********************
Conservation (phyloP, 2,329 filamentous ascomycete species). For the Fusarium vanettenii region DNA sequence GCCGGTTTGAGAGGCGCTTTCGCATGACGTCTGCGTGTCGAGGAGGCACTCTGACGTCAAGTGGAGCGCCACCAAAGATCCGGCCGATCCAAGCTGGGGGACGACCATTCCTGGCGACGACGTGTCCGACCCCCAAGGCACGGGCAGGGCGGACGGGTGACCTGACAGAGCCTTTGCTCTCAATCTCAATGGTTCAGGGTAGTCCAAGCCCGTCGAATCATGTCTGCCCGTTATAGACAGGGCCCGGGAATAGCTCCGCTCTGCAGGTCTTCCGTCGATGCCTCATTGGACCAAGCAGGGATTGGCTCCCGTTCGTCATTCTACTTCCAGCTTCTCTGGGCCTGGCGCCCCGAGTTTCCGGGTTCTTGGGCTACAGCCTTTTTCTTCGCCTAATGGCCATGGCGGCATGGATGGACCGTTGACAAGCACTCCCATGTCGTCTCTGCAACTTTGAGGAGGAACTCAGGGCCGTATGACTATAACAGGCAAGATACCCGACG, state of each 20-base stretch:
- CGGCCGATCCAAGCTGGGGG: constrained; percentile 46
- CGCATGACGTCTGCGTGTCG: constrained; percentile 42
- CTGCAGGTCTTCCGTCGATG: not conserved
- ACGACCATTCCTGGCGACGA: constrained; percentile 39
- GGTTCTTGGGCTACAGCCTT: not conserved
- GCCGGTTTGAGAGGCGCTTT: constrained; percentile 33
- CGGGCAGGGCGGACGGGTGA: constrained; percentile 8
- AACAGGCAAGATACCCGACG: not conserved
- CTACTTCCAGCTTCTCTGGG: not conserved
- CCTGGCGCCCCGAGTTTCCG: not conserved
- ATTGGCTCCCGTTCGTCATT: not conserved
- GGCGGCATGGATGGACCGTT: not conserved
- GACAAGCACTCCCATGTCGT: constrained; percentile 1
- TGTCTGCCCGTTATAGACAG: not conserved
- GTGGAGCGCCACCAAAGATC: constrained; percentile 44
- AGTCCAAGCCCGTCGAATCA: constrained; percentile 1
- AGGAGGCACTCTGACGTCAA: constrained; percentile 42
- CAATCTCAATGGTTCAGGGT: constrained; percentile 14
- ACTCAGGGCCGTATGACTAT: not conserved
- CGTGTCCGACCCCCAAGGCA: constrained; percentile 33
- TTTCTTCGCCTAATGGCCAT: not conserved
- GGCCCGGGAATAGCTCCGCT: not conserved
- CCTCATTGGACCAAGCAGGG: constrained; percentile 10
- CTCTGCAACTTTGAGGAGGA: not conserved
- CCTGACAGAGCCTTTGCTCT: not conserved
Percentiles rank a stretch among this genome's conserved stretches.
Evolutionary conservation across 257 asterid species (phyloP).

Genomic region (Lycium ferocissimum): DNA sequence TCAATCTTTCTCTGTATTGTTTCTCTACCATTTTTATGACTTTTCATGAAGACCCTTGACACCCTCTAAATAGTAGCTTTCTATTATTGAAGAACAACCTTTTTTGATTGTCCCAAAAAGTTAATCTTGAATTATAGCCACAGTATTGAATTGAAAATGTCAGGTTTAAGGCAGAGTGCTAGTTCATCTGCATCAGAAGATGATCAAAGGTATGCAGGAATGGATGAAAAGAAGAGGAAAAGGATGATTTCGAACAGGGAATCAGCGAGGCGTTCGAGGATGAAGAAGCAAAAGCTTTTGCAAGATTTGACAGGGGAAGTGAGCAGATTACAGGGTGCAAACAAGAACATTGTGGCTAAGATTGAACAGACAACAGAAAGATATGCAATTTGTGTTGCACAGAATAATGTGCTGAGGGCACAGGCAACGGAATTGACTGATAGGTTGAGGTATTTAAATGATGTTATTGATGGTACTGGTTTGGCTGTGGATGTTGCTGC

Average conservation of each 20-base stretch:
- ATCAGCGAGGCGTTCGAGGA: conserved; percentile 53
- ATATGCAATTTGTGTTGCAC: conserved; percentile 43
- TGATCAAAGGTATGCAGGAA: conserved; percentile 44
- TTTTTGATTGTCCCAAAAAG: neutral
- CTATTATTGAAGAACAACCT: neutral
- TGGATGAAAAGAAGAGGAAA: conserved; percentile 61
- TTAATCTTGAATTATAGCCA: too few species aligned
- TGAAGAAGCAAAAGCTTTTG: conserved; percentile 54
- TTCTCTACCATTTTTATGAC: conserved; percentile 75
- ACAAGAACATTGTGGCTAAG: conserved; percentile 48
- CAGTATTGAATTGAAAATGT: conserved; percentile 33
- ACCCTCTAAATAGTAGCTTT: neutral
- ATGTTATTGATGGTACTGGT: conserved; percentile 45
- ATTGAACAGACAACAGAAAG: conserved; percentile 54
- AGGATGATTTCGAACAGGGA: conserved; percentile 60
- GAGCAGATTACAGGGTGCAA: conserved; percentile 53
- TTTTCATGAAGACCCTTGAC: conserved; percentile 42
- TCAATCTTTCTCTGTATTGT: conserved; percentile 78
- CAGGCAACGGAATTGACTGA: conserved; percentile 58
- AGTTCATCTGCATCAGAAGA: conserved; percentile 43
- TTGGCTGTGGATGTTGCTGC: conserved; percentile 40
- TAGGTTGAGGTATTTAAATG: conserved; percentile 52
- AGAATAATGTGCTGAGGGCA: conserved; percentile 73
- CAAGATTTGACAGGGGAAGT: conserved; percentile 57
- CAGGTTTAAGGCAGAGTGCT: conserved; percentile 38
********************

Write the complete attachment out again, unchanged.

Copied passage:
Conservation (phyloP, 2,329 filamentous ascomycete species). For the Fusarium vanettenii region DNA sequence GCCGGTTTGAGAGGCGCTTTCGCATGACGTCTGCGTGTCGAGGAGGCACTCTGACGTCAAGTGGAGCGCCACCAAAGATCCGGCCGATCCAAGCTGGGGGACGACCATTCCTGGCGACGACGTGTCCGACCCCCAAGGCACGGGCAGGGCGGACGGGTGACCTGACAGAGCCTTTGCTCTCAATCTCAATGGTTCAGGGTAGTCCAAGCCCGTCGAATCATGTCTGCCCGTTATAGACAGGGCCCGGGAATAGCTCCGCTCTGCAGGTCTTCCGTCGATGCCTCATTGGACCAAGCAGGGATTGGCTCCCGTTCGTCATTCTACTTCCAGCTTCTCTGGGCCTGGCGCCCCGAGTTTCCGGGTTCTTGGGCTACAGCCTTTTTCTTCGCCTAATGGCCATGGCGGCATGGATGGACCGTTGACAAGCACTCCCATGTCGTCTCTGCAACTTTGAGGAGGAACTCAGGGCCGTATGACTATAACAGGCAAGATACCCGACG, state of each 20-base stretch:
- CGGCCGATCCAAGCTGGGGG: constrained; percentile 46
- CGCATGACGTCTGCGTGTCG: constrained; percentile 42
- CTGCAGGTCTTCCGTCGATG: not conserved
- ACGACCATTCCTGGCGACGA: constrained; percentile 39
- GGTTCTTGGGCTACAGCCTT: not conserved
- GCCGGTTTGAGAGGCGCTTT: constrained; percentile 33
- CGGGCAGGGCGGACGGGTGA: constrained; percentile 8
- AACAGGCAAGATACCCGACG: not conserved
- CTACTTCCAGCTTCTCTGGG: not conserved
- CCTGGCGCCCCGAGTTTCCG: not conserved
- ATTGGCTCCCGTTCGTCATT: not conserved
- GGCGGCATGGATGGACCGTT: not conserved
- GACAAGCACTCCCATGTCGT: constrained; percentile 1
- TGTCTGCCCGTTATAGACAG: not conserved
- GTGGAGCGCCACCAAAGATC: constrained; percentile 44
- AGTCCAAGCCCGTCGAATCA: constrained; percentile 1
- AGGAGGCACTCTGACGTCAA: constrained; percentile 42
- CAATCTCAATGGTTCAGGGT: constrained; percentile 14
- ACTCAGGGCCGTATGACTAT: not conserved
- CGTGTCCGACCCCCAAGGCA: constrained; percentile 33
- TTTCTTCGCCTAATGGCCAT: not conserved
- GGCCCGGGAATAGCTCCGCT: not conserved
- CCTCATTGGACCAAGCAGGG: constrained; percentile 10
- CTCTGCAACTTTGAGGAGGA: not conserved
- CCTGACAGAGCCTTTGCTCT: not conserved
Percentiles rank a stretch among this genome's conserved stretches.
Evolutionary conservation across 257 asterid species (phyloP).

Genomic region (Lycium ferocissimum): DNA sequence TCAATCTTTCTCTGTATTGTTTCTCTACCATTTTTATGACTTTTCATGAAGACCCTTGACACCCTCTAAATAGTAGCTTTCTATTATTGAAGAACAACCTTTTTTGATTGTCCCAAAAAGTTAATCTTGAATTATAGCCACAGTATTGAATTGAAAATGTCAGGTTTAAGGCAGAGTGCTAGTTCATCTGCATCAGAAGATGATCAAAGGTATGCAGGAATGGATGAAAAGAAGAGGAAAAGGATGATTTCGAACAGGGAATCAGCGAGGCGTTCGAGGATGAAGAAGCAAAAGCTTTTGCAAGATTTGACAGGGGAAGTGAGCAGATTACAGGGTGCAAACAAGAACATTGTGGCTAAGATTGAACAGACAACAGAAAGATATGCAATTTGTGTTGCACAGAATAATGTGCTGAGGGCACAGGCAACGGAATTGACTGATAGGTTGAGGTATTTAAATGATGTTATTGATGGTACTGGTTTGGCTGTGGATGTTGCTGC

Average conservation of each 20-base stretch:
- ATCAGCGAGGCGTTCGAGGA: conserved; percentile 53
- ATATGCAATTTGTGTTGCAC: conserved; percentile 43
- TGATCAAAGGTATGCAGGAA: conserved; percentile 44
- TTTTTGATTGTCCCAAAAAG: neutral
- CTATTATTGAAGAACAACCT: neutral
- TGGATGAAAAGAAGAGGAAA: conserved; percentile 61
- TTAATCTTGAATTATAGCCA: too few species aligned
- TGAAGAAGCAAAAGCTTTTG: conserved; percentile 54
- TTCTCTACCATTTTTATGAC: conserved; percentile 75
- ACAAGAACATTGTGGCTAAG: conserved; percentile 48
- CAGTATTGAATTGAAAATGT: conserved; percentile 33
- ACCCTCTAAATAGTAGCTTT: neutral
- ATGTTATTGATGGTACTGGT: conserved; percentile 45
- ATTGAACAGACAACAGAAAG: conserved; percentile 54
- AGGATGATTTCGAACAGGGA: conserved; percentile 60
- GAGCAGATTACAGGGTGCAA: conserved; percentile 53
- TTTTCATGAAGACCCTTGAC: conserved; percentile 42
- TCAATCTTTCTCTGTATTGT: conserved; percentile 78
- CAGGCAACGGAATTGACTGA: conserved; percentile 58
- AGTTCATCTGCATCAGAAGA: conserved; percentile 43
- TTGGCTGTGGATGTTGCTGC: conserved; percentile 40
- TAGGTTGAGGTATTTAAATG: conserved; percentile 52
- AGAATAATGTGCTGAGGGCA: conserved; percentile 73
- CAAGATTTGACAGGGGAAGT: conserved; percentile 57
- CAGGTTTAAGGCAGAGTGCT: conserved; percentile 38